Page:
[21] C. del Mare, Mirabilia Coralii Baroque masterpieces in coral by Jewish and Sicilian craftsmen in Trapani, Exh. Catal. Torre del Greco 20/12/08 - 01/02/09, 13 et. seq.

[22] See S. Fiorini (editor), Documentary Sources of Maltese History, Part 1, Notarial Documents, No. 1 Notary Giacomo Zabbara R494/1(I):1486-1488, Malta 1996, 14, 229.

[23] F. Balzan, Jewellery in Malta Treasures from the Island of the Knights (1530-1798), Fondazzjoni Patrimonju Malti, Malta 2009, 7.

[24] M.C. di Natale makes an interesting point in this regard: ‘Nel medioevo cristiano il ‘Paternoster’’, preghiera che tra l’altro serviva ad invocare l’allontanamento delle tentazioni del demonio, tramite proprio l’uso orientale di contar preghiere con grani, da’ il suo nome al corallo, che tra tutti i grani era quello che maggiormente si legava al concetto di esorcizzazione dei mali demoniaci, Dal XII secolo inizia la consuetudine di aggiungere ai Paternostri una Ave Maria e verso la fine del XV secolo il ‘Paternoster’ si trasforma in Rosario. Non mancheranno infatti dipinti da questo periodo in poi riproducenti corone di corallo rosso in mano alla Vergine.’ Cf. C. Maltese & M.C. Di Natale, Coralli: Talismani Sacri e Profani: Catalogo della Mostra L’arte del Corallo in Sicilia, Trapani, Museo Regionale Pepoli, 1 marzo-1 giugno 1986, Novecento, Italy, 82.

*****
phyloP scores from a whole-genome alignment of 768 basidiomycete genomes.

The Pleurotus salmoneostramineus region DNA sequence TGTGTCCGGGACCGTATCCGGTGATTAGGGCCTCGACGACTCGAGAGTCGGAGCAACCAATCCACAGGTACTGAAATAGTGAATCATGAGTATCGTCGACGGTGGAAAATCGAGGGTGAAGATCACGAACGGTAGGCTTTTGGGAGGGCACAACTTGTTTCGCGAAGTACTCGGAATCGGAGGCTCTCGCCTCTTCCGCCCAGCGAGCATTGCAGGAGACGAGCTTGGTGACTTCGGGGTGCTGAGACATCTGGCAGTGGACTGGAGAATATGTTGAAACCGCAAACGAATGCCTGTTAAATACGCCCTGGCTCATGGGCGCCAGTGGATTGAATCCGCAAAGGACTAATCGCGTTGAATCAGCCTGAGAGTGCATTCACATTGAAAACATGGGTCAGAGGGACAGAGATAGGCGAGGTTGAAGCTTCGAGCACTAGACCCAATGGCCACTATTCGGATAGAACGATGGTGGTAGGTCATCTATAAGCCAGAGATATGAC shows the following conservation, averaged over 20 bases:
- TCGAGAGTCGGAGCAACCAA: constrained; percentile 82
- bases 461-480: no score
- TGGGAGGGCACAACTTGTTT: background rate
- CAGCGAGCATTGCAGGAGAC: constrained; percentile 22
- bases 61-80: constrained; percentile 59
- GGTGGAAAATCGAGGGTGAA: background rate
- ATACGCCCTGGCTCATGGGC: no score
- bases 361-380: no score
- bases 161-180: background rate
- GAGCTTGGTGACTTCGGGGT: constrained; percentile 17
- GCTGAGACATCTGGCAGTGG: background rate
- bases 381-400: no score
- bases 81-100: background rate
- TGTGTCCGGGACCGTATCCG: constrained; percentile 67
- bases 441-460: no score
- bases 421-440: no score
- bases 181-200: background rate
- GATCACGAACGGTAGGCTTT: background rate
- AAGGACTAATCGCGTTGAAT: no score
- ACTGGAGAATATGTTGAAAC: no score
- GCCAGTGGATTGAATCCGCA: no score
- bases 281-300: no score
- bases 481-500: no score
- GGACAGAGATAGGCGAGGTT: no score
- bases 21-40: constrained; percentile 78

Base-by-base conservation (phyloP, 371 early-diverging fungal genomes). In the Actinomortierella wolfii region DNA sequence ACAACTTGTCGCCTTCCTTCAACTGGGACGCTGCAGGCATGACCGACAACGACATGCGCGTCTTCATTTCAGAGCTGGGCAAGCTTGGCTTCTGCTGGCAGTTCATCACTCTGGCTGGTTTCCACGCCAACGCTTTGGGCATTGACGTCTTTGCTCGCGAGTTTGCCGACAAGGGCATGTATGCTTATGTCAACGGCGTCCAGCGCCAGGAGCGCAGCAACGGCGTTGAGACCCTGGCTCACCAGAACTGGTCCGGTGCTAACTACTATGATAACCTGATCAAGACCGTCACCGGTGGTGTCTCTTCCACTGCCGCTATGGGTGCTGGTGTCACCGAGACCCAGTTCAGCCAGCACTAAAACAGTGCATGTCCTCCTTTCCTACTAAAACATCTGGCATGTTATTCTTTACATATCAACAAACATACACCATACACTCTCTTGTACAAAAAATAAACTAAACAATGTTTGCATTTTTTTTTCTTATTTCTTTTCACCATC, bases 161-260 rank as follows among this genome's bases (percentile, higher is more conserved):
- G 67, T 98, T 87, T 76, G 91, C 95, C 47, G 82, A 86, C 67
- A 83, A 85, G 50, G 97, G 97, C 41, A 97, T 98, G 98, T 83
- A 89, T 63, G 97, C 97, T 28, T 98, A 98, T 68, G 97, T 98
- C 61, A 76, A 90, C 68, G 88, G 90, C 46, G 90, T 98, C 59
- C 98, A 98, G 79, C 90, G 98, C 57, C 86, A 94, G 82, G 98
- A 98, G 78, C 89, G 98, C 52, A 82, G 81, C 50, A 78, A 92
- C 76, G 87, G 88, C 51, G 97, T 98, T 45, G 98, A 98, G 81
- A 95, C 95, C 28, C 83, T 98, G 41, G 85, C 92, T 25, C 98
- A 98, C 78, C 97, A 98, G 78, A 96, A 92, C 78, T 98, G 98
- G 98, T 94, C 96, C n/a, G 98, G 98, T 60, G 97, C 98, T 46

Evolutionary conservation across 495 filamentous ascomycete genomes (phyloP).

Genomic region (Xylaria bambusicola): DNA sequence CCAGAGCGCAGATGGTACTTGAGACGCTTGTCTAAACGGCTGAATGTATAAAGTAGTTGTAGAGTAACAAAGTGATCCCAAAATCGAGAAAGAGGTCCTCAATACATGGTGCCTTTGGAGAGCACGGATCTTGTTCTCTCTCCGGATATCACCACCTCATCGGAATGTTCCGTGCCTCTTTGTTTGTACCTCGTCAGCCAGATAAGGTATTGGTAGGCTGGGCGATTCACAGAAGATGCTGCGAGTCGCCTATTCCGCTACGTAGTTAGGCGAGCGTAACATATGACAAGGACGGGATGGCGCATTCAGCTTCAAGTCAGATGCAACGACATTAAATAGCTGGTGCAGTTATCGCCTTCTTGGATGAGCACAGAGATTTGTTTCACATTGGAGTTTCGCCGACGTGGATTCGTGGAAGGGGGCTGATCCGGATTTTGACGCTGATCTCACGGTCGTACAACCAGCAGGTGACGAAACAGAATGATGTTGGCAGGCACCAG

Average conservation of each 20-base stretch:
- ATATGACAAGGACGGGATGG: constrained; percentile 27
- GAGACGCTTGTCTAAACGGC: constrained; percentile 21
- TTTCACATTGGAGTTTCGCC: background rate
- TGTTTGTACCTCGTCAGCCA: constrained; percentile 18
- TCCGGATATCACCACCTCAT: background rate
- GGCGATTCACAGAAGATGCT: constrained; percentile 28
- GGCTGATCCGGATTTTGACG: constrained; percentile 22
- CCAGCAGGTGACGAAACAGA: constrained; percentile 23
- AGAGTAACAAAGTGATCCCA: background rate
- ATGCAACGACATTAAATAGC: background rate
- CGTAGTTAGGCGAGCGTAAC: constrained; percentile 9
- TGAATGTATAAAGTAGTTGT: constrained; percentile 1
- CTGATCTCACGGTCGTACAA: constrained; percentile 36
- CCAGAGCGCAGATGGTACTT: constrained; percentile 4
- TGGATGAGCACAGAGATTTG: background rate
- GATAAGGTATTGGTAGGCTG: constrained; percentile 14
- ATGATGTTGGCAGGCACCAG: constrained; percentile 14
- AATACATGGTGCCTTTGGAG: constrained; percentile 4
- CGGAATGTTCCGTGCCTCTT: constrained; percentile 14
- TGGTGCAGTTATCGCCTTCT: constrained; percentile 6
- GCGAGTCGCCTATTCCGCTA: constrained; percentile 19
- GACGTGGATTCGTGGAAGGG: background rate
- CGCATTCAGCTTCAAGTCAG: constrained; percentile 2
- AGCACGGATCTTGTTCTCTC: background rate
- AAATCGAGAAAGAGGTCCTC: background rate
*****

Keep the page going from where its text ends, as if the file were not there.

[25] For example: National Archives of Malta (NAM), Magna Curia Castellania (MCC), Acta Originalia (AO), Vol III, Inventarium bonorum ereditariorum Oliverii Cassar, f.30: ‘duj resti de paternostrij de corallo’.

[26] For information about this poison credence see Zammit-Maempel 1975, 391-410, where the use of this coral artefact was first identified and studied in detail.

[27] NAM, MCC, Reg. Inventorior Bonor., Vol 5, f. 98.

[28] Recently restored, this monstrance has been published in S. Guido ed., Restauri e Riscoperte di Scultura del Barocco Romano a Malta, Superintendence of Cultural Heritage and Midsea Books Ltd, Malta 2005, 85 et. seq.

[29]Non è scarso il nostro delitioso mare di generar anch’egli rami di fino corallo atteso, che più volte essendo à bella posta venuti alcuni del mestiero, e pescatori n’hanno trovato, e posto in opera à guisa di quello della Città di Trapani, & ottenutone perciò privilegio dalla benignità del Sig. G. Maestro Principe.’ Cf. G.F. Abela, Della Descrittione di Malta Isola nel Mare Siciliano con le sue antichita, ed altre notizie, Malta 1647, facsimile edition Midsea Books, Malta 1984, Bk1, 77 not.12, p.136. Interestingly, a piece of coral in its natural state was included in Abela’s own collection. Cf. K. Gambin, One Hundred Years of Heritage 1903-2003, Heritage Books in Association with Heritage Malta, Malta 2003, 10.

[30] For example: National Archives Malta (NAM), Magna Curia Castellania (MCC), Reg. Invent. Haereditar, Vol. 2, f.595 (doi fili di corallo), NAM, MCC, Reg. Invent. Haereditar., Vol.2, f.826 (guleri di curallo no. 31… braccioletti di corallo no. 2 … corona di corallo incatenata con argento no.1), etc.